October: Mergers, Fund Launches and Manager Walk-outs
October 31, 2016
It has been a busy month in the investment industry with a number of new fund launches, two investment houses merging, several fee changes announced – plus the departure of a leading fund manager. These changes may have been in response to shifting fundamentals in the investment industry. New research published this month showed sales of low-cost ETFs have continued to grow, with ‘smart-beta’ ETFs now at record levels.
At the same time the commercial property fund sector continued to move towards business as usual, with several larger funds, including M&G and Henderson, lifting suspensions on withdrawals.
Henderson To Merge with Janus Capital
Henderson Global Investors is to merge with US-based Janus Capital in a £5 billion deal. The deal should enable both parties to expand globally and reduce costs in the face of increased competition from passive funds.
Between them the two asset managers run more than $320 billion globally and the tie up will make the new company the 37th biggest fund manager worldwide.
The company, which will be called Janus Henderson Global Investors, will be run from London, but Henderson will lose its London Stock Exchange listing. The new company will be listed in New York and Australia.
Neptune Manager Resigns
James Hackman, head of US equities for Neptune has resigned after only four months in the role. He has run the top-performing £40 million US Income fund for Neptune since 2014 and has been with the company since 2012.
George Boyd-Bowman, who runs the Neptune Global Income fund, and who was formerly assistant manager on US Income, has taken over as lead manager on this key fund.
Robin Milway has taken on the management of the Neptune US Opportunities fund, which Hackman also ran.
Neptune said: “While we are disappointed that James Hackman has decided to pursue opportunities elsewhere, George Boyd-Bowman has established experience running dividend-growth focused mandates.”
Wave of New Fund Launches
Troy Asset Management announced that its new Trojan Global Income fund will launch on November 1. This fund will be run by James Harries whom the boutique investment house poached from Newton almost a year ago, where he ran their popular and successful Global Income Fund. This latest launch brings to total UCTIS funds run by Troy to seven. This includes their flagship Trojan and Trojan Income funds managed by founder Sebastian Lyon and Francis Brooke.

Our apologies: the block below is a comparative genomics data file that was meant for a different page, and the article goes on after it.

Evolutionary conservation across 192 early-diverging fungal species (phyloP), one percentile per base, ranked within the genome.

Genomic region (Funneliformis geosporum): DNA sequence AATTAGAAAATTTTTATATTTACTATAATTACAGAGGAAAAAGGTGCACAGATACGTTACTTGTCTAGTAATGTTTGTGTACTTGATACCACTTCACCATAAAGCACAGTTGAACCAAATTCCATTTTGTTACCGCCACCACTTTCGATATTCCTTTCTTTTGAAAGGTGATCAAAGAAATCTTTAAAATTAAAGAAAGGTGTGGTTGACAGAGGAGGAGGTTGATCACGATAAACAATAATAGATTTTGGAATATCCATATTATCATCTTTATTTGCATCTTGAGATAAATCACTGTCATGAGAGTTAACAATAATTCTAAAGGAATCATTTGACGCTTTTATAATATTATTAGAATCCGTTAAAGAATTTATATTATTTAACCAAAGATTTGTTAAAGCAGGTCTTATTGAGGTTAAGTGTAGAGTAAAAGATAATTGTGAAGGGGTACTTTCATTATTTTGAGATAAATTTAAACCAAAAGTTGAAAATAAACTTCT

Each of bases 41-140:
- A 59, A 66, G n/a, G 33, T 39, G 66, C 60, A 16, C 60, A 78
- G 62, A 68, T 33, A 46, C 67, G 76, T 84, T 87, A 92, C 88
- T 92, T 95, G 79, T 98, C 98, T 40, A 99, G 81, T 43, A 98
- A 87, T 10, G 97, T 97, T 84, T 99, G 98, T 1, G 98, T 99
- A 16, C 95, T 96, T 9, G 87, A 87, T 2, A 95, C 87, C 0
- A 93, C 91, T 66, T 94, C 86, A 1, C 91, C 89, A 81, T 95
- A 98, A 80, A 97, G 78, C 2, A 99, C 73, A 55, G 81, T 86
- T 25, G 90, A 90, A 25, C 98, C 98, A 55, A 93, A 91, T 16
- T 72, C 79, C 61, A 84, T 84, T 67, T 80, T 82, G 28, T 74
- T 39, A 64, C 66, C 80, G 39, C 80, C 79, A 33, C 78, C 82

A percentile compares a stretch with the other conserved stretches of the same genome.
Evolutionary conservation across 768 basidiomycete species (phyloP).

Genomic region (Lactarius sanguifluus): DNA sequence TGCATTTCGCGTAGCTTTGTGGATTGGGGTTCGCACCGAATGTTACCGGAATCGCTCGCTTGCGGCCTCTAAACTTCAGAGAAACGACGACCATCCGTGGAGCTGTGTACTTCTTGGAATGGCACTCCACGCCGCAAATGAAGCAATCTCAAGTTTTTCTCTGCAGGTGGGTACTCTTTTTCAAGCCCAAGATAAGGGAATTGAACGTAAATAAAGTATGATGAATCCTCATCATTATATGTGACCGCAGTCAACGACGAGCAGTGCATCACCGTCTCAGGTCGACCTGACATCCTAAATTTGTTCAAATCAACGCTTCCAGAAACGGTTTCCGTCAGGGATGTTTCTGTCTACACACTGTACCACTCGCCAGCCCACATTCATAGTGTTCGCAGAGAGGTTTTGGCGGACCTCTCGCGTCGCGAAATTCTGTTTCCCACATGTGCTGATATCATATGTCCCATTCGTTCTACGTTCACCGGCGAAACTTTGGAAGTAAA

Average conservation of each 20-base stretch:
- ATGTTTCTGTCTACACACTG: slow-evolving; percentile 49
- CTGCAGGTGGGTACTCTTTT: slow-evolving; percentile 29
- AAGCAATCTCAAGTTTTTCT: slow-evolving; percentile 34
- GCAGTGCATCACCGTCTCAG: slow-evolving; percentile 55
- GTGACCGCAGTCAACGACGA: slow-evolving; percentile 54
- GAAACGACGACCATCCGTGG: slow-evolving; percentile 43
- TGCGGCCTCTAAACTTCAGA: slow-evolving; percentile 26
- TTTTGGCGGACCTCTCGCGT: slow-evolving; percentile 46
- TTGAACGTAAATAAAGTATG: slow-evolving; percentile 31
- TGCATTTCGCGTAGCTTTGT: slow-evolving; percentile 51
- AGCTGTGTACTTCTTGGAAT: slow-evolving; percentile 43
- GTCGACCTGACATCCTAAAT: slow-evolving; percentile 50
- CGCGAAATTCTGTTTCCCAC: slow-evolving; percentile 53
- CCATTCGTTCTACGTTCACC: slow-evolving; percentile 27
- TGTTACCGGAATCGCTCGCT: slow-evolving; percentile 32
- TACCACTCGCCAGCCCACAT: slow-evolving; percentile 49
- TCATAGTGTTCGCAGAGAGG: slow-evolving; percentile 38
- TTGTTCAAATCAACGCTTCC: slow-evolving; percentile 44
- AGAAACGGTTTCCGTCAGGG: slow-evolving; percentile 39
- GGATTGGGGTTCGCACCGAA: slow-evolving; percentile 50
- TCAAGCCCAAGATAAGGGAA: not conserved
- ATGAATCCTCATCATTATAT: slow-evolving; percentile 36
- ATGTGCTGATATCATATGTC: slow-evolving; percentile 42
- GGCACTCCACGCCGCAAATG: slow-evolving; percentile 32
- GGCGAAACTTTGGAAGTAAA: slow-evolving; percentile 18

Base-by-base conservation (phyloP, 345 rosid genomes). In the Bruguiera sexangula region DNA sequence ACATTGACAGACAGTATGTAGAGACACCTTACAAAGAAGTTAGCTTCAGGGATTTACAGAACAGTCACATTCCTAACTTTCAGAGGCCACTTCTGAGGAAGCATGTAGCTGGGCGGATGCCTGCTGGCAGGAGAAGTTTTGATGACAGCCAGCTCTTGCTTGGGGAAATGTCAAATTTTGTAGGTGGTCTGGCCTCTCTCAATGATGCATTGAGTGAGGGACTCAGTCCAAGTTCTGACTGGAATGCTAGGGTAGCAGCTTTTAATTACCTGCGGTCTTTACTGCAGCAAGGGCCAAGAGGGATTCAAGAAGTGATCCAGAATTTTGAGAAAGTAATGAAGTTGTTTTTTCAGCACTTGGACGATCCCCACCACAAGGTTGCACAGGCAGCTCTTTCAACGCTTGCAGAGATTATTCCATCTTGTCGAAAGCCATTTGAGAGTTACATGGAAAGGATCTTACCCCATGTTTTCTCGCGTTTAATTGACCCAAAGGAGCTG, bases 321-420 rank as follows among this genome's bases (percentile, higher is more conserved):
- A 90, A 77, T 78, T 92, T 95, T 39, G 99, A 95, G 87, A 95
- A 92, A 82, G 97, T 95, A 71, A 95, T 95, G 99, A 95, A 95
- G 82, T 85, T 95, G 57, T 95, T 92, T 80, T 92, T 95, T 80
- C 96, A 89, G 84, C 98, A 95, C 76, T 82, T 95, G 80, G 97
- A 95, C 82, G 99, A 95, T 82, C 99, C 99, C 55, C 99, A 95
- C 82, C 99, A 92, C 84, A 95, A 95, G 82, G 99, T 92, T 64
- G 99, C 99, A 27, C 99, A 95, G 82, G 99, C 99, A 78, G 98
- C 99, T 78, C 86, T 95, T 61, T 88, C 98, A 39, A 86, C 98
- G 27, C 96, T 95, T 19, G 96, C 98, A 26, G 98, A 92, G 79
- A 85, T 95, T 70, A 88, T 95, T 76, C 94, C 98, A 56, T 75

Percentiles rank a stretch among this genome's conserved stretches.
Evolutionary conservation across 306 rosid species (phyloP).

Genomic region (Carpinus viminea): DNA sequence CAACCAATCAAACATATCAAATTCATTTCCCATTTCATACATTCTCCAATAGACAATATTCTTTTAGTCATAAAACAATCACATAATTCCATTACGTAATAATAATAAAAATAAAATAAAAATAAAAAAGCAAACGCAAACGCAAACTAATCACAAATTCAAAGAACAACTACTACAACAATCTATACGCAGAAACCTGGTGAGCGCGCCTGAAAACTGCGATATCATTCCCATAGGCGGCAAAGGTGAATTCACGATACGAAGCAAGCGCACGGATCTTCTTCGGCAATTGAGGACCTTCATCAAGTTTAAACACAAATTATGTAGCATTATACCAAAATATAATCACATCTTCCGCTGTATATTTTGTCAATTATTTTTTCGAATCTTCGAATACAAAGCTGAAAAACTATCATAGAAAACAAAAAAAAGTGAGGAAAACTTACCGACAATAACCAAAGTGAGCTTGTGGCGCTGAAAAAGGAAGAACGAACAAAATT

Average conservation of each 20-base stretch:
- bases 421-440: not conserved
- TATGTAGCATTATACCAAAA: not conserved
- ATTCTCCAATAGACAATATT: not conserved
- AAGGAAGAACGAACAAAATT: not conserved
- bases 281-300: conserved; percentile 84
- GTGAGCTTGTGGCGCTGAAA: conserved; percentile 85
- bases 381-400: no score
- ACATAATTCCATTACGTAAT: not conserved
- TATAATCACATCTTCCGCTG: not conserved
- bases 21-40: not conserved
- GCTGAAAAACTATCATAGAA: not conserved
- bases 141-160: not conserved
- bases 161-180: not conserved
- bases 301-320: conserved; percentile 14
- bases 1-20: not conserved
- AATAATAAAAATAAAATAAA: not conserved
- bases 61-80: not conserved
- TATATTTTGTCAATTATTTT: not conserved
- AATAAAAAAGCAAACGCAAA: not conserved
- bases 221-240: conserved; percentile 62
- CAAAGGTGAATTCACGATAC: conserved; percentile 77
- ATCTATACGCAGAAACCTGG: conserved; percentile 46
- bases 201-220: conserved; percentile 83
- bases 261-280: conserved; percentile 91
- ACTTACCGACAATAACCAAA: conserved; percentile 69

Franklin Templeton have launched a global currency fund, run by Michael Hasenstab and Sonal Desai. Hasenstab is the executive vice and chief investment officer of the $130 billion Templeton Global Macro Group. Desai, is senior vice president and director of research at the group. The fund will invest predominately in securities and instruments offering long or short exposure to currencies of any country, including developed and developing markets.
Meanwhile Rathbones have launched an Income and Growth fund for charities. The funds will be managed by Rathbones’ head of investments, Andrew Pitt. The fund has been specifically structured for charities with the aim of delivering long-term capital growth and income while employing a total return approach. It will also avoid investing in tobacco companies or firms that derive more than 10% of their revenue from alcohol, armaments, high interest lending, gambling or pornography.
Woodford Launches Offshore Fund
Woodford Investment Management has launched a new offshore feeder fund this month, giving overseas investors the opportunity to access the Woodford Equity Income Fund, one of the UK’s most popular funds.
This fund is domiciled in Ireland. Investors have the option of investing in sterling, euros or dollars, and there will be options to purchase hedged or unhedged share classes. Craig Newman, chief executive at Woodford, said: “Launching an offshore feeder fund is a natural extension to our fund range.”
Asset Managers Cut Fund Fees
A number of managers have reduced the fees on selected funds. M&G is reducing both annual and ongoing fees on its £414 million Extra Income Fund, which will be renamed as the M&G Income Distribution Fund from December 16, when this new charging structure comes into effect.
From this date the annual management fee will but cut from 0.75% to 0.6%, while ongoing charges will be cut from 0.91% to 0.76%.
Kames is also lowering the AMC on its UK Equity Income fund by a similar margin. This charge will fall to 0.6%, from 0.75% a year, from November 1.
Meanwhile Finsbury Growth & Income Trust (FGT) has announced it will tier fees. The trust currently has £963 million assets under management. Once these exceed £1 billion the annual charge will reduce from 0.6% to 0.54%. If assets under management fall back to under £1 billion, then the charge will revert to 0.6%.
Source: Morningstar. Emma Simon | 31/10/2016